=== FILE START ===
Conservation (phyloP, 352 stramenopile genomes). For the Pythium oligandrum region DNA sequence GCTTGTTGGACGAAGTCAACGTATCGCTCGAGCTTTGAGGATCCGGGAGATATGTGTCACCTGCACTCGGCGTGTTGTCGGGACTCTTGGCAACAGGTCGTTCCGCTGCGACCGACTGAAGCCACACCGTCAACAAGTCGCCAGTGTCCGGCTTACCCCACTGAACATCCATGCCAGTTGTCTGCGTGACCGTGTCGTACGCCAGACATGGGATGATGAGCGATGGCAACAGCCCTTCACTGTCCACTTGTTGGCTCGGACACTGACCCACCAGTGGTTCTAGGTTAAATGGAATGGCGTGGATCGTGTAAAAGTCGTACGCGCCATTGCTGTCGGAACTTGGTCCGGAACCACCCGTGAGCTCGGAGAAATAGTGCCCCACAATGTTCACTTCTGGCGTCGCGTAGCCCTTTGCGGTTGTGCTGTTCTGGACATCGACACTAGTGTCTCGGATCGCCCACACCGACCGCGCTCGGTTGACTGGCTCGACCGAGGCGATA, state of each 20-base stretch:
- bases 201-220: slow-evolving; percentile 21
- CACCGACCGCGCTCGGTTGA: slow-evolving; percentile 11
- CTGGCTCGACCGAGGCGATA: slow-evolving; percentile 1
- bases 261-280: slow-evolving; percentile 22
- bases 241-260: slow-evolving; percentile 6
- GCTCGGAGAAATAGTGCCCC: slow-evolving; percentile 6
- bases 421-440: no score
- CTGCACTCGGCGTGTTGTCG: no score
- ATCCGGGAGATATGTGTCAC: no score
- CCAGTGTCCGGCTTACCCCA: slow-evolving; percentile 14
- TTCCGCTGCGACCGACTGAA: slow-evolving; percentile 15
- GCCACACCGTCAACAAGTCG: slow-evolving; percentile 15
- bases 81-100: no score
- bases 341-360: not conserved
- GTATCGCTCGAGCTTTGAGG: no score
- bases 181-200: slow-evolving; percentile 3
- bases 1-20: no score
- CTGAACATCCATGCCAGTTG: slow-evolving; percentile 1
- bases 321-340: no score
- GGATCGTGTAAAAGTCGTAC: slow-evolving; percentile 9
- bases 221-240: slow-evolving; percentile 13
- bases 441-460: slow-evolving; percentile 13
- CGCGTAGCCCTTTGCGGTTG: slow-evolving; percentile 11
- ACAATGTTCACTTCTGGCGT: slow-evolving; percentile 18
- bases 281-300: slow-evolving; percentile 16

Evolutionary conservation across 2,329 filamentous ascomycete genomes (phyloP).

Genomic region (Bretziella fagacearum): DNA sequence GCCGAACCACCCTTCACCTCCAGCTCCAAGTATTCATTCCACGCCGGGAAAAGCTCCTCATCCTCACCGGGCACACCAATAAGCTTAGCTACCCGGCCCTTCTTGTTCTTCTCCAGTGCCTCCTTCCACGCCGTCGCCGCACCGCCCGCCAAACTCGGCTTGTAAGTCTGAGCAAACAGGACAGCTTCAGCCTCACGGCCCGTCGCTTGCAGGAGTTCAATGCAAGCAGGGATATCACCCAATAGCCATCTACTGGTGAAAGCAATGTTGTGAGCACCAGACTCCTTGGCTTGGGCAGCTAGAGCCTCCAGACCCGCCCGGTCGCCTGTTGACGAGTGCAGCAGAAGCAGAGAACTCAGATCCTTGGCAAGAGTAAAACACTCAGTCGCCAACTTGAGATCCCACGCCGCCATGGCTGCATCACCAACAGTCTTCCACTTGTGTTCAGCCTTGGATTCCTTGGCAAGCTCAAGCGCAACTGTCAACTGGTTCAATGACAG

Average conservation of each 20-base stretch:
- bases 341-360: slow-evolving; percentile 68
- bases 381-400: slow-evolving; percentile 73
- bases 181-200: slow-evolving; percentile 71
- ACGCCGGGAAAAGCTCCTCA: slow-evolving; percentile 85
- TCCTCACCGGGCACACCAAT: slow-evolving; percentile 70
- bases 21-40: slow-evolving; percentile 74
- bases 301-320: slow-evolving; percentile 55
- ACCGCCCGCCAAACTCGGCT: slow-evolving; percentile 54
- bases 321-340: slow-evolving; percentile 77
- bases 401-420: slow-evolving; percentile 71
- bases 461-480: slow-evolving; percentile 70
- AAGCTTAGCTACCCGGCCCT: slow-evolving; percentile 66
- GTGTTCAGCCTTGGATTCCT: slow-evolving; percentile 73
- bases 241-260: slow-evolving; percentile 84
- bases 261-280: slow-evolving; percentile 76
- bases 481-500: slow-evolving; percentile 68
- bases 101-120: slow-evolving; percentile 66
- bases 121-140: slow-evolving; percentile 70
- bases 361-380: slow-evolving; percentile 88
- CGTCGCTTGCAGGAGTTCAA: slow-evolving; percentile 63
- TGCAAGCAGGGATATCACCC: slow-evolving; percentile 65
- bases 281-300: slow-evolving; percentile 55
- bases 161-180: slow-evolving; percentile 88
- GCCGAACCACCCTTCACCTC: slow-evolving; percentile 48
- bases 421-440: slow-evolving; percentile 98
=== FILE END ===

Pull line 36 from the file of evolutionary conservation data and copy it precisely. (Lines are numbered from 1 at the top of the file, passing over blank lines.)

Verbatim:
- bases 301-320: slow-evolving; percentile 55